THE FASHION & LIFESTYLE MAGAZINE FOR CITY WOMEN AND MEN

Ed
Speleers

Written by admin, 2 years ago, 0 Comments

By Moonah Ellison & Sophia Fox-Sowell

Photography: Richard Grassie
A strong jaw complimented by sky blue eyes and floppy sandy blonde hair easily lend itself to be manipulated into a wide range of characters, an ideal canvas for any director—and a powerful quality for any successful actor whose able to match their own transformation with talent. In Ed Speleers’ case, his IMDB page speaks for itself.

Born Edward John Speleers in Chichester, England, he’s been on stage since he learned to walk. Notably, in his secondary school years, he played the lead roles in his school’s productions of ‘Richard III’ and ‘Hamlet.’ Though in 2006, his career took a giant leap from the stage to the big screen when Speleers landed his breakout role as the lead in the Eragon series, the film adaptation of its teen fantasy novel written by Christopher Paolini. Since then, Speleers is top of the list for indie films, TV shows, and Hollywood productions.

But he isn’t just a pretty face— far from it, he’s able to match the demands of the production with his dedication to the characters he plays.  Speleers tells us, “You have this body of work as an actor that certain people naturally – because they might not know you personally or they may not know what to think about putting you in a different world – they see you in a certain light and that’s kind of quite often you follow that path for quite a while.” In fact, to further distance himself from being labeled as a “pretty boy” in Beowulf on ITV, he put together quite a drastic look for his character. “I didn’t want to be seen yet again like slightly sloppy blonde hair. I wanted to get rid of it, and people are either going to hate it or love it – but I said, ‘I don’t really give a fuck let’s just try it!’” Bravo Mr. Speleers, bravo!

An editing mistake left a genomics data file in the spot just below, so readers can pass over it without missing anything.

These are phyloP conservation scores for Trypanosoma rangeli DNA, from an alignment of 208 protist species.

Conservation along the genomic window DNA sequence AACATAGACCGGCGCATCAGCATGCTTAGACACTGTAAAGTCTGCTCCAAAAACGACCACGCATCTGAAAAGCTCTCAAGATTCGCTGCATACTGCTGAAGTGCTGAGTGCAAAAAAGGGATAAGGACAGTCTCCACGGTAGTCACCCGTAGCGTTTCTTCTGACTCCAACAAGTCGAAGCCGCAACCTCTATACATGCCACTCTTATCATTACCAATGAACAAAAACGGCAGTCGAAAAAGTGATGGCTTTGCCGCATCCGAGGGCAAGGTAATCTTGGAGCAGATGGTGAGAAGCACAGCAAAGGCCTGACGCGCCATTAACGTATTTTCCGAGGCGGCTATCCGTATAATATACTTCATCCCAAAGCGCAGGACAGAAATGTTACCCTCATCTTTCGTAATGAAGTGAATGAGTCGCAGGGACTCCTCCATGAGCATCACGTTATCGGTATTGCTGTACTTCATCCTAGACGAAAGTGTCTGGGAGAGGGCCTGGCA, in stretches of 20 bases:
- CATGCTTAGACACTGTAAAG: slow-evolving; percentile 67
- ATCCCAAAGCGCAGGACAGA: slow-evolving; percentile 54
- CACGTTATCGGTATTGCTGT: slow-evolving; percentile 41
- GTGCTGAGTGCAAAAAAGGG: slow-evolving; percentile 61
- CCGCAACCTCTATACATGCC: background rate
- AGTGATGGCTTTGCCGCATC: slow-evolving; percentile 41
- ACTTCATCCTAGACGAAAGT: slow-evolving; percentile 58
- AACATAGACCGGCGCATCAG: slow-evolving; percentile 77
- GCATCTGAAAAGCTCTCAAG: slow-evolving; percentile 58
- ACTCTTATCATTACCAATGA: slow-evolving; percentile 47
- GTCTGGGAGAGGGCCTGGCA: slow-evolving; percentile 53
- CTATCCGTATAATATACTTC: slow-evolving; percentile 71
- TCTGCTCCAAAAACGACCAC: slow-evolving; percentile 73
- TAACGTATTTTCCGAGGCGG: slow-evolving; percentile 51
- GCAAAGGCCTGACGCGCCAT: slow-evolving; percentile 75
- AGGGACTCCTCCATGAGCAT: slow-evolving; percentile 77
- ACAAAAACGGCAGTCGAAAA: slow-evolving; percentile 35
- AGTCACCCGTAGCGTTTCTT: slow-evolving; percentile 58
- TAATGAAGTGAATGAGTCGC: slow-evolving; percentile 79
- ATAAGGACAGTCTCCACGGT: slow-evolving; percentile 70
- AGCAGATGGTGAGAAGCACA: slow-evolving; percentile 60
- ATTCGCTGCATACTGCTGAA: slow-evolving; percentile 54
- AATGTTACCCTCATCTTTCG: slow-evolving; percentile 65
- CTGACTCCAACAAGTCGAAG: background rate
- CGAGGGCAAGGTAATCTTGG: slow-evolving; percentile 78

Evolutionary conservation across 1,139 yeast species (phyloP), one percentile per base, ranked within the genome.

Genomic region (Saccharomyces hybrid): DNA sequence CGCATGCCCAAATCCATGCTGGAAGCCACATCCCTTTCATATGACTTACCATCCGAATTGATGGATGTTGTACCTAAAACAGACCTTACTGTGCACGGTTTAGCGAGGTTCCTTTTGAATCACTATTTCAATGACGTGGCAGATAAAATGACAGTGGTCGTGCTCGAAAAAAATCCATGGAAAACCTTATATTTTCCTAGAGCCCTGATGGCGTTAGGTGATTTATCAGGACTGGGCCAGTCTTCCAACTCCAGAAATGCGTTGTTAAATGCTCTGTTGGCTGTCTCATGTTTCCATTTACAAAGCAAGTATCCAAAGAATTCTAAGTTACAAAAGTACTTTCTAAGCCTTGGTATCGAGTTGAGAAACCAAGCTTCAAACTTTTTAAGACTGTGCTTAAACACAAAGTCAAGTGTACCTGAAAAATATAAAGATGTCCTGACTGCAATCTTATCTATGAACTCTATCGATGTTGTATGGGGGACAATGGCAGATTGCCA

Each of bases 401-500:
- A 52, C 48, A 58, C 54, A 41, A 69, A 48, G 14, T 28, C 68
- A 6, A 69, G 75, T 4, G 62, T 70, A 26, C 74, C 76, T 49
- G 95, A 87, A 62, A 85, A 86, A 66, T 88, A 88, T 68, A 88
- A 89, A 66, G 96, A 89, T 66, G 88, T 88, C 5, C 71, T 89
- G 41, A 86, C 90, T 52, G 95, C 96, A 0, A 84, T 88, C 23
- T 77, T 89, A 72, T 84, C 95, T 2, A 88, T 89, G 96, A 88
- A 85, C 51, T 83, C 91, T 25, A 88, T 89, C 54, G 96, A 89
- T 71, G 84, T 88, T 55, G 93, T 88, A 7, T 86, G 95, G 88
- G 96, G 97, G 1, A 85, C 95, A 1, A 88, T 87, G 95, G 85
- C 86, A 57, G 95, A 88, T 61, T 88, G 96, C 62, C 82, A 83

But beyond his haircut, Speleers confesses the intense physical and mental preparation the character calls for, “You know you have to be as fit as you possibly can because for seven months you’re gonna be charging about on a horse and sword fighting while having to do so much regular storytelling.” That’s right, Ed keeps his body in tip-top shape to be able to ride for hours on horseback, wield heavy long swords in battle, and take off his shirt with absolute. Whoops! I mean put on his armor and dramatically seduce damsels in distress.